After spending a year in which he suffered three straight losses, featherweight Bruce Boyington rebounded in 2018 with back-to-back wins.
Not only was Boyington able to right his ship last year, but he managed to pick up a CES title in his last bout of 2018 when he defeated UFC veteran Sean Soriano via second-round submission.
“I had a tough go before my last few wins,” Boyington told MMAWeekly.com. “I had a murderer’s row string of fights. It’s been tough, but we took a different approach and since then I’ve been able to go into the last few fights, finish my opponents, so we’ve been doing good.
“I plan on doing the same thing in my next fight, get three finishes in a row, and just kind of build off of what we’ve accomplished.”
Having changed his training routine in response to his rough stretch, Boyington now feels like he’s a better fighter for the experience.
“I know where I’m at right now because I’ve had an opportunity to test myself against some of the best people out there,” said Boyington. “It’s really kind of shown me that I’ve gotten better from where I was and where I’m at and what I’m capable of. I feel great.”
On Friday in Hartford, Conn., Boyington (16-11) will look to defend his featherweight championship for the first time in the main event of CES 56 versus Dan Dubuque (8-2).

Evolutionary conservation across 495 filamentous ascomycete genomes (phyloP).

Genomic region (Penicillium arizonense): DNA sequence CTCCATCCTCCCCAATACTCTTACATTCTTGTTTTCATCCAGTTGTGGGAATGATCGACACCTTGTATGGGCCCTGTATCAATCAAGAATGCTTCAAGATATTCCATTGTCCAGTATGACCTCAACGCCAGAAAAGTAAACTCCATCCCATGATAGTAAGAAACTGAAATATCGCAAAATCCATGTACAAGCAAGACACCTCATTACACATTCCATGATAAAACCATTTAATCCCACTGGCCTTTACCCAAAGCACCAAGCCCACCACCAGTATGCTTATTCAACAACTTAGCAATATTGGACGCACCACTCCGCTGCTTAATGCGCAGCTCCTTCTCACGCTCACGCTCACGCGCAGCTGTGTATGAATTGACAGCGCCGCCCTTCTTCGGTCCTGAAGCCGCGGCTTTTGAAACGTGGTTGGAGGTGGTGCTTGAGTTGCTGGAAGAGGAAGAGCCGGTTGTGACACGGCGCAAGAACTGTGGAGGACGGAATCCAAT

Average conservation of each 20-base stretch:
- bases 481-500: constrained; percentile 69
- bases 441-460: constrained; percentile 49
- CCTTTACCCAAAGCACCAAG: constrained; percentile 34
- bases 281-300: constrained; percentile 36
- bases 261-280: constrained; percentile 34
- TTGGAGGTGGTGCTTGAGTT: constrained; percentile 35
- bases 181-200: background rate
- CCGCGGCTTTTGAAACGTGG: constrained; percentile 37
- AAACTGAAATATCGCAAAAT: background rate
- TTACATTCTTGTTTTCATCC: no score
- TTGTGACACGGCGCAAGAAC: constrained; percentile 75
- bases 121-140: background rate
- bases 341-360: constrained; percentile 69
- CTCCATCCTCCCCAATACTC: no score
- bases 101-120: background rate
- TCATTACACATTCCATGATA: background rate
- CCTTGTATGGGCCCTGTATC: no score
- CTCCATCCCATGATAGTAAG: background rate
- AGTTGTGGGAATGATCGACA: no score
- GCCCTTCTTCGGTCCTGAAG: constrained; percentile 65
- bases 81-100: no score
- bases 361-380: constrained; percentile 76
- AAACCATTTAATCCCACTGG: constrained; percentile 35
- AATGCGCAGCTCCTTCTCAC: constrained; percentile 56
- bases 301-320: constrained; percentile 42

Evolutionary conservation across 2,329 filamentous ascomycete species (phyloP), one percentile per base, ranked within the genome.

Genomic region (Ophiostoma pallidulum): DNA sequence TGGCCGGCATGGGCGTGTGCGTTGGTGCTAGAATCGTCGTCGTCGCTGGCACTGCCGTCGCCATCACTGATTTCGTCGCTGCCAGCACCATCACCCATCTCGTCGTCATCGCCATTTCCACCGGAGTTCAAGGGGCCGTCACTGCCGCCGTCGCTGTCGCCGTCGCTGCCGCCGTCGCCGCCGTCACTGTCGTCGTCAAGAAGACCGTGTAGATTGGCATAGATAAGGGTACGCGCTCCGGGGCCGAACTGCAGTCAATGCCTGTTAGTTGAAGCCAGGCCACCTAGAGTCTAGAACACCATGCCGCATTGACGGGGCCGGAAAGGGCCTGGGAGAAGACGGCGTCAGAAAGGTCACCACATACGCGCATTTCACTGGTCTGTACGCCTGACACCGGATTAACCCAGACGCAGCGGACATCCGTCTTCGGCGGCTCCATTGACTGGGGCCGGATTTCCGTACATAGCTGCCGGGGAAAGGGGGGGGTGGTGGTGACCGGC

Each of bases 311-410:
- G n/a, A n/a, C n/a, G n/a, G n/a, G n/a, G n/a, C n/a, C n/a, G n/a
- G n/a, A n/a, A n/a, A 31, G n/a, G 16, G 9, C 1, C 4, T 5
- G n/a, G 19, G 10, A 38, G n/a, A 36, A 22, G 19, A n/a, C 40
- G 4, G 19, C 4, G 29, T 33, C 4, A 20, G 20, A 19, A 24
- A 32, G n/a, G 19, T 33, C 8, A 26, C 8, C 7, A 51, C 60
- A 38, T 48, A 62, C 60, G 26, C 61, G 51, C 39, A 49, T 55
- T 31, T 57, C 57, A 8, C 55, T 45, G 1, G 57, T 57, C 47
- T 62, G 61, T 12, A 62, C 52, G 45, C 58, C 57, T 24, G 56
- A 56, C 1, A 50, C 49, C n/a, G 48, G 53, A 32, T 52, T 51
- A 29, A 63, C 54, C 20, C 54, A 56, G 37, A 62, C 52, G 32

“It’s hard to come to come off a win against Sean Soriano to find another opponent after him that’s at that caliber, so I don’t want to look at Dan like he’s a step down, so I’m trying not to let myself to think like that,” Boyington said.
“He’s pretty well-rounded in everything, and he can win a fight. He’s there for a reason. He looks like he wants to stand up and strike, so I’m looking forward to doing that. I think again I’ll get a finish. I’m comfortable going in and showing off all the things I’ve been working on and improving on. It should be a good one.”
Having gotten himself back on track over the past year, Boyington is now looking to take the next step in his career, hopefully before the end of 2019.
“If anybody is serious about fighting, you want to get to the UFC, Bellator or PFL; one of the organizations where you can get paid some money,” said Boyington. “That’s always the goal.
“My issue isn’t how good I fight or anything like that, it’s my age. I’ve got to prove somehow that I’m one of the best in the world and (being 40 years old) isn’t going to prevent me from beating other people. Hopefully we can do that in 2019; rattle off a few more wins and go from there.”